Again, in light of the fact the documents were publicly filed, we reject the District Attorney's arguments based on the California Constitution's right to privacy. "[A] plaintiff alleging an invasion of privacy in violation of the state constitutional right to privacy must establish each of the following: (1) a legally protected privacy interest; (2) a reasonable expectation of privacy in the circumstances; and (3) conduct by defendant constituting a serious invasion of privacy." (Hill v. National Collegiate Athletic Assn. (1994) 7 Cal.4th 1, 39-40; International Federation of Professional & Technical Engineers, Local 21 AFL-CIO v. Superior Court (2007) 42 Cal.4th 319, 338.) Disclosure of the documents Weaver seeks would not violate the privacy rights of either the defendants or victims in homicide cases. There is no reasonable expectation of privacy in documents required to be filed in court when those documents are not filed under seal.

The District Attorney also claims the documents sought are exempt under section 6254, subdivision (k), which relates to "[r]ecords, the disclosure of which is exempted or prohibited pursuant to federal or state law." The District Attorney claims that disclosing the documents would violate Penal Code section 13302, which forbids an employee of the local criminal justice agency from knowingly furnishing a record or information obtained from a record to a person who is not authorized by law to receive that information. But Penal Code section 13302 has recently been modified (Stats. 2012, ch. 84, § 1) and now states: "Nothing in this section shall prohibit a public prosecutor from accessing and obtaining information from the public prosecutor's case management database to respond to a request for publicly disclosable information pursuant to the California Public Records Act." Therefore, the District Attorney's argument is unavailing.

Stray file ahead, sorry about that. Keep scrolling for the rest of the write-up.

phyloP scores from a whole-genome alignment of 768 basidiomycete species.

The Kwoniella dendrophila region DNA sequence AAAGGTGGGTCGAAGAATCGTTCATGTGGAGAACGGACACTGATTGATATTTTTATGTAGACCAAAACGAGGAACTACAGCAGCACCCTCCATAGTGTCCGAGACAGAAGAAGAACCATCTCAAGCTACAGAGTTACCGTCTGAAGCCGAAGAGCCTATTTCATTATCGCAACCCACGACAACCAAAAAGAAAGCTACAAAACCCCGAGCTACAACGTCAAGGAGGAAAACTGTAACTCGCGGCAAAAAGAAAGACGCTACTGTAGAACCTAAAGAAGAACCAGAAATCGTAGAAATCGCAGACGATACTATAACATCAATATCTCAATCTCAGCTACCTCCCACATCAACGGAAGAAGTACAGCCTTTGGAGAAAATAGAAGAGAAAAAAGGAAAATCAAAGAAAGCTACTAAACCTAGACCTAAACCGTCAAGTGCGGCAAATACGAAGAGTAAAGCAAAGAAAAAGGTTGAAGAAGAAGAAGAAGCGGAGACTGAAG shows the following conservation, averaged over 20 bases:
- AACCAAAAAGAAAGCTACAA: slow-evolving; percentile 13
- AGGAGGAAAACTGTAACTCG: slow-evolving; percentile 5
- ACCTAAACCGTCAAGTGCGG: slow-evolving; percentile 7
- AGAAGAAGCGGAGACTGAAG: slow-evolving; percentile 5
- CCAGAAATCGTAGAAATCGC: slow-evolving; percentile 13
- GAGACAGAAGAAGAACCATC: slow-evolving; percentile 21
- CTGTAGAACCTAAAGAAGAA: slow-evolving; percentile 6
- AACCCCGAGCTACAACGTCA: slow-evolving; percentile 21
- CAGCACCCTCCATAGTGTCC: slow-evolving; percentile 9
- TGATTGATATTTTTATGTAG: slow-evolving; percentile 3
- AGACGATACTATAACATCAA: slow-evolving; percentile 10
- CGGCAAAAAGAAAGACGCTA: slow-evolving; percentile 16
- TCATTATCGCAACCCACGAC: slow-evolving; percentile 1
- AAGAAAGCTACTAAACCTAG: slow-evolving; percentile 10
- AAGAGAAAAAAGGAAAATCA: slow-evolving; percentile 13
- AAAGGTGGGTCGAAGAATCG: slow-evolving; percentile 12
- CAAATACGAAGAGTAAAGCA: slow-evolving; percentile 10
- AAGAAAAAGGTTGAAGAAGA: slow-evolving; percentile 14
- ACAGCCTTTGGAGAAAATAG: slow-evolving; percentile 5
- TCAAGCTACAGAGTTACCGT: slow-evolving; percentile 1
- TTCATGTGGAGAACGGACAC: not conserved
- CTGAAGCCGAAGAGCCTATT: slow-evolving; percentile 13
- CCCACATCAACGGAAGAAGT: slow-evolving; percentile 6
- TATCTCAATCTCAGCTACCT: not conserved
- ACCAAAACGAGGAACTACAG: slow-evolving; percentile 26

The District Attorney also objects that Weaver's request is burdensome under section 6255, subdivision (a), which states, "The agency shall justify withholding any record by demonstrating that the record in question is exempt under express provisions of this chapter or that on the facts of the particular case the public interest served by not disclosing the record clearly outweighs the public interest served by disclosure of the record." As stated, the superior court did not rule on this objection.